www.2flat.net | November 2, 2012
History of the North Shore
There are formidable fossils in these hills. Backbones of giants and skeletons of beasts lie on the forest floor slowly being consumed by the forest as decay and neglect set in. They are the decrepit remains of once mighty monsters that delighted and terrified the local inhabitants in equal measure.
They came from seed and grew to titans until one day when man or wind turned their heavenly ascent into a short lifetime of lying prostrate. Appropriated and roughly fabricated they were reincarnated as contraptions upon which mortal men would test their capacity to balance on the thin edge between disaster and triumph. Now they slowly die again and become part of the natural cycle of the forest once more.
The North Shore mountains have seen many cycles already and the rainforest barely registers the more recent activities of man under its canopy.
The mighty cedars that once dominated the North Shore mountains once grew to magnificent giants, some 300 feet tall, until land was cheap and wood was valued high. In the later half of the 19th century and for nearly the next one hundred years the North Vancouver was extensively logged as demand for building materials rose dramatically as ships building, railway lines, and housing boomed. The tearing of saws and razor edged thumping of axes took down the hulking trunks. The canopy was torn further back like the lid on a tin can. All that remained was burnt out, hacked stumps and a littered floor of forestry cast offs piled upon each other in a jumble of timber. The towering rainforest columns that inhaled our waste and exhaled our life force were gone. Left open to the tireless Pacific storms rain battered the exposed slopes and washed the good soil downhill leaving just rock, wasting logs, and burn piles.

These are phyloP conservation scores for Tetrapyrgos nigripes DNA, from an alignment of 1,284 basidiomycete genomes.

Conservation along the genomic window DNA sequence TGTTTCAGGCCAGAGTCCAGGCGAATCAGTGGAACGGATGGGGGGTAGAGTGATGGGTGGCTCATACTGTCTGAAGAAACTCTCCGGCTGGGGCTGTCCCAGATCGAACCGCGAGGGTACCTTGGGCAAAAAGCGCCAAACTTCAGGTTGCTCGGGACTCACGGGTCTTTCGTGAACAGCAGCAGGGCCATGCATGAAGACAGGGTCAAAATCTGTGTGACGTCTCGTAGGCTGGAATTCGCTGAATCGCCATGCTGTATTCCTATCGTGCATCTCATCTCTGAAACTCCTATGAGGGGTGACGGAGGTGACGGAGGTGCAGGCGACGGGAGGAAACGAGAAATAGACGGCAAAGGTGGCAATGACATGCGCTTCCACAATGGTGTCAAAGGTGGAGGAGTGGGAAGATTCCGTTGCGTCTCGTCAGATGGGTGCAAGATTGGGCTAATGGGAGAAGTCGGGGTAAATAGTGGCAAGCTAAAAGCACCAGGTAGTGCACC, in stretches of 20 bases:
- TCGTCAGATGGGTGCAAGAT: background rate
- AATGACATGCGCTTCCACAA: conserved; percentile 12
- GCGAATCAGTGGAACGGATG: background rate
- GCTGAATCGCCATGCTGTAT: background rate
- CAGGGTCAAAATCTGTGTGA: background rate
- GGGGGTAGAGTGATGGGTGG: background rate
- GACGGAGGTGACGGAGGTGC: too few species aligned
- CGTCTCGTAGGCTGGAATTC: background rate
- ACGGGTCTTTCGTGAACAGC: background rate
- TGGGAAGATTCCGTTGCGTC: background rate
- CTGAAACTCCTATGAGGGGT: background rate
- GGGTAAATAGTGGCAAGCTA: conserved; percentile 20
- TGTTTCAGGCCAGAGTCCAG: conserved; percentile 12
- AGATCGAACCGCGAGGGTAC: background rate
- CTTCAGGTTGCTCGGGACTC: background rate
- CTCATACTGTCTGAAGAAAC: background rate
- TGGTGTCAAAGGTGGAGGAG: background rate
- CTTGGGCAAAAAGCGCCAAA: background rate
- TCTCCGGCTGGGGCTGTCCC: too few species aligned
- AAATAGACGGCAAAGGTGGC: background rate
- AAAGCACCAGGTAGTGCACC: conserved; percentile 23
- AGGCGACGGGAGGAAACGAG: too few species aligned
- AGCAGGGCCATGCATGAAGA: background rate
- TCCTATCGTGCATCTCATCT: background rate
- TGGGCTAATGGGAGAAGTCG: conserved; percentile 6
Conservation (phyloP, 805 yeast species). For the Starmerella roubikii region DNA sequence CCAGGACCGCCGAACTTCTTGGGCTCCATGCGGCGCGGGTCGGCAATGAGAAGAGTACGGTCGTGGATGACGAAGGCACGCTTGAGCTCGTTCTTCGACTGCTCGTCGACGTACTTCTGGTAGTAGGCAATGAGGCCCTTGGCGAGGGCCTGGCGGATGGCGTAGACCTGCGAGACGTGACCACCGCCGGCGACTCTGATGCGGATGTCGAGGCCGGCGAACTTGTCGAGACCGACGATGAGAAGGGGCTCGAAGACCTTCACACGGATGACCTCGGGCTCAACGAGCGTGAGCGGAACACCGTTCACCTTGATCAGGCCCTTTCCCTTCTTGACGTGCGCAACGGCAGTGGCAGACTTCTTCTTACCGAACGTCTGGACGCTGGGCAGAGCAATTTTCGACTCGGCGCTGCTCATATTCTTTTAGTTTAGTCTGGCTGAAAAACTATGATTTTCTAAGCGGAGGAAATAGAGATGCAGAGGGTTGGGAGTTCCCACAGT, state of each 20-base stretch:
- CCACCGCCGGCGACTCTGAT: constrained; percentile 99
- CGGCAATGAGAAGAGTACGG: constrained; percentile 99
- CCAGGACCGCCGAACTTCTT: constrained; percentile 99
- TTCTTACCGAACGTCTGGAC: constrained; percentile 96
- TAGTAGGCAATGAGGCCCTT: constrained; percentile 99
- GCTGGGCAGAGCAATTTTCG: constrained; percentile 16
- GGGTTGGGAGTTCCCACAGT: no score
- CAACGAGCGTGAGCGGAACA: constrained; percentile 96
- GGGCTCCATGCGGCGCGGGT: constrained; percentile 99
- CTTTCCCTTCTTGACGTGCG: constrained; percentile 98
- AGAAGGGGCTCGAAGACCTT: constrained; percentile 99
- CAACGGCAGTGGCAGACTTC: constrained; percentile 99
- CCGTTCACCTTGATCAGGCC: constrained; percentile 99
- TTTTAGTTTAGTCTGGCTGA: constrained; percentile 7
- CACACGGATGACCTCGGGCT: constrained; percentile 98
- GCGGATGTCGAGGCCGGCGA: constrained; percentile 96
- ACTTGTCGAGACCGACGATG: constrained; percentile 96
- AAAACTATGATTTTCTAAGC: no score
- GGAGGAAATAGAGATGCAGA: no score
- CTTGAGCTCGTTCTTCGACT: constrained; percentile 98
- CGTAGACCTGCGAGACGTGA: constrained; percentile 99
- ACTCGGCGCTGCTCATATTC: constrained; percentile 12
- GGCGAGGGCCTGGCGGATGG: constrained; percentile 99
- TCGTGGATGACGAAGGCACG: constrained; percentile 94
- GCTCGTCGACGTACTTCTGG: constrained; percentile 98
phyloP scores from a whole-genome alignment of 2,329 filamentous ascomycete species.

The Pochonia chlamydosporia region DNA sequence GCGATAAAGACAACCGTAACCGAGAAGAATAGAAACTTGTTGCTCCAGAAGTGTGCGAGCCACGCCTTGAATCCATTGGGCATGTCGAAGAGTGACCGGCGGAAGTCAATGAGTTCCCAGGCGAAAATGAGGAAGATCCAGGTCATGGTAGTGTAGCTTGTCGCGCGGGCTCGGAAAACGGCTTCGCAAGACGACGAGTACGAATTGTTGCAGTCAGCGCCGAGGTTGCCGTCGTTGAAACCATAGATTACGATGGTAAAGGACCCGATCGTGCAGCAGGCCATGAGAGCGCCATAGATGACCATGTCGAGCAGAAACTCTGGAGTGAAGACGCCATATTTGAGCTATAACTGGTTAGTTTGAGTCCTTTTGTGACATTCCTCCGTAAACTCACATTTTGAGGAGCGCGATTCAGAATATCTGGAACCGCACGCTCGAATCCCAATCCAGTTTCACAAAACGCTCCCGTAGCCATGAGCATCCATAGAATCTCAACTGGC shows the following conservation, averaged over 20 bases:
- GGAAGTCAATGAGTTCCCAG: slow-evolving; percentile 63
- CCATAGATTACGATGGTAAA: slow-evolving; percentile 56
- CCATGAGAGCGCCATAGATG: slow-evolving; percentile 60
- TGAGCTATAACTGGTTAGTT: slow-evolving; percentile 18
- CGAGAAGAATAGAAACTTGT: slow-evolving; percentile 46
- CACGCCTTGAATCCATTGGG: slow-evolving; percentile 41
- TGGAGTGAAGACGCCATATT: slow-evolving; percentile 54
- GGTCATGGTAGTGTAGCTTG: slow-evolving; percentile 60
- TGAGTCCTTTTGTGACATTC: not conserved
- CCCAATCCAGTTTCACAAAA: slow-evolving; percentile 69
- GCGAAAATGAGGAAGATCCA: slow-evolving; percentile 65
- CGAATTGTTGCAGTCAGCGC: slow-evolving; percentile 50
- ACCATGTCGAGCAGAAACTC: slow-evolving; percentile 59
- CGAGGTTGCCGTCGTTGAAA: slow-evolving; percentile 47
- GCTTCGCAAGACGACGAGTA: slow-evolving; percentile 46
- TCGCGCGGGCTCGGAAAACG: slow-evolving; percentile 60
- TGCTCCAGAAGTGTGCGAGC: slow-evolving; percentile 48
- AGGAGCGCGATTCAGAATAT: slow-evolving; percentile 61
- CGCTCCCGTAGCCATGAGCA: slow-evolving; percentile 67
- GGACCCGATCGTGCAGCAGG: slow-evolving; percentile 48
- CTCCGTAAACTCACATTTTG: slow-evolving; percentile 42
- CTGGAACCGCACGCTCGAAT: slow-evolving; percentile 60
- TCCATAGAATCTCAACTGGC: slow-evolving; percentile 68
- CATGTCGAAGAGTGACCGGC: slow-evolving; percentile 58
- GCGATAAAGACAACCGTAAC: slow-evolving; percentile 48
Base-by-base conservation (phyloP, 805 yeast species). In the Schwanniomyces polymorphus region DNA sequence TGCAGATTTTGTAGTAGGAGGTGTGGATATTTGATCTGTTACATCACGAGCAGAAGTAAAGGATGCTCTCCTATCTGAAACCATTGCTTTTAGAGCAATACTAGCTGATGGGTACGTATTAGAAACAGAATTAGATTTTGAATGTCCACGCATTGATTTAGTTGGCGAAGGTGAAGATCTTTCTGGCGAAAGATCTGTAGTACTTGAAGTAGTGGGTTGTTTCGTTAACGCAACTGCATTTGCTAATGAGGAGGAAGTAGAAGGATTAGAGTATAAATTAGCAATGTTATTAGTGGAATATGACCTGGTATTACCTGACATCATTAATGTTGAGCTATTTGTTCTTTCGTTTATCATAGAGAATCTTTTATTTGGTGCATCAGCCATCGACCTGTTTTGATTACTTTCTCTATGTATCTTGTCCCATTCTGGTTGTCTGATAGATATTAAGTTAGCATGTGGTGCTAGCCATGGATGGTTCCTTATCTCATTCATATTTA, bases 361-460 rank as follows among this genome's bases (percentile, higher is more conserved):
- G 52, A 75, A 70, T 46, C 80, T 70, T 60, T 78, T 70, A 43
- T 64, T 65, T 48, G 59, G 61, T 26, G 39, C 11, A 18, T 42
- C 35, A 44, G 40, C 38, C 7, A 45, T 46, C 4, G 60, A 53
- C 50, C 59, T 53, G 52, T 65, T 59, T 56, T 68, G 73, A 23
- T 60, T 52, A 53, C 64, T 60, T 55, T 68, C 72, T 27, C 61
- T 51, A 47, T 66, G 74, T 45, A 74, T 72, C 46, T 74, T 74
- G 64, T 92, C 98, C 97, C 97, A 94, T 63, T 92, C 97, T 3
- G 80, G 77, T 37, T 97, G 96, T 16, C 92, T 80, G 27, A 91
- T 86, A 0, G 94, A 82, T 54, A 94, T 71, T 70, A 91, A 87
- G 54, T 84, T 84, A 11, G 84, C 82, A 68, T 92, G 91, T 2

Eventually the forest regenerated, but the character was different. Hemlock, maple, fir and young cedar choke and crowd out much of the light. Deep duff coats the forest floor; a spongy matt of organic material made up mostly of the bits of tree that have shed. Log jams of rotting trees abound, thick roots lace through the matt and hunks of granite pierce through it all. The terrain is steep and haphazard, you can feel the sensation of claustrophobia and vertigo simultaneously.
It is dark, it is wet, and it is cluttered. No wonder then that when you stand amongst the soaring glass towers of downtown Vancouver and look north to the range of mountains that act as the opening drum beat of the Coast Mountain Range orchestra – Cypress most westerly, Grouse (or Fromme) Mountain centre stage and Seymour most easterly – all you can think is what a lovely backdrop the North Shore mountains give the city. It is even harder to imagine that just fifteen minutes from the bustle of the metropolis there is a labyrinth of mountain biking trails that somewhat redefined what was possible on a bicycle and are the birthplace and resting place of the most extraordinary, and frankly bizarre, environmental reinterpretations.
The history and legacy of trail building on the North Shore is remarkable. Arguably “The Shore” has inspired and evolved more aspects of mountain biking than any other area in the world. The progressive nature of trails that were being built on the North Shore of Vancouver have had a considerable and lasting impact mountain biking trends. These trails changed how we think bikes can be rode, they steered the technological direction of the sport, and they made it possible to grin because you just got away with it. Whatever it is.
While the sport of mountain biking can be somewhat fairly claimed to be invented in Marin Country, up the coast and across the border there were fat tire rumblings not long after. The hot spot above the 49th parallel was in a remote enclave of Vancouver called Deep Cove.
www.2flat.net | November 2, 2012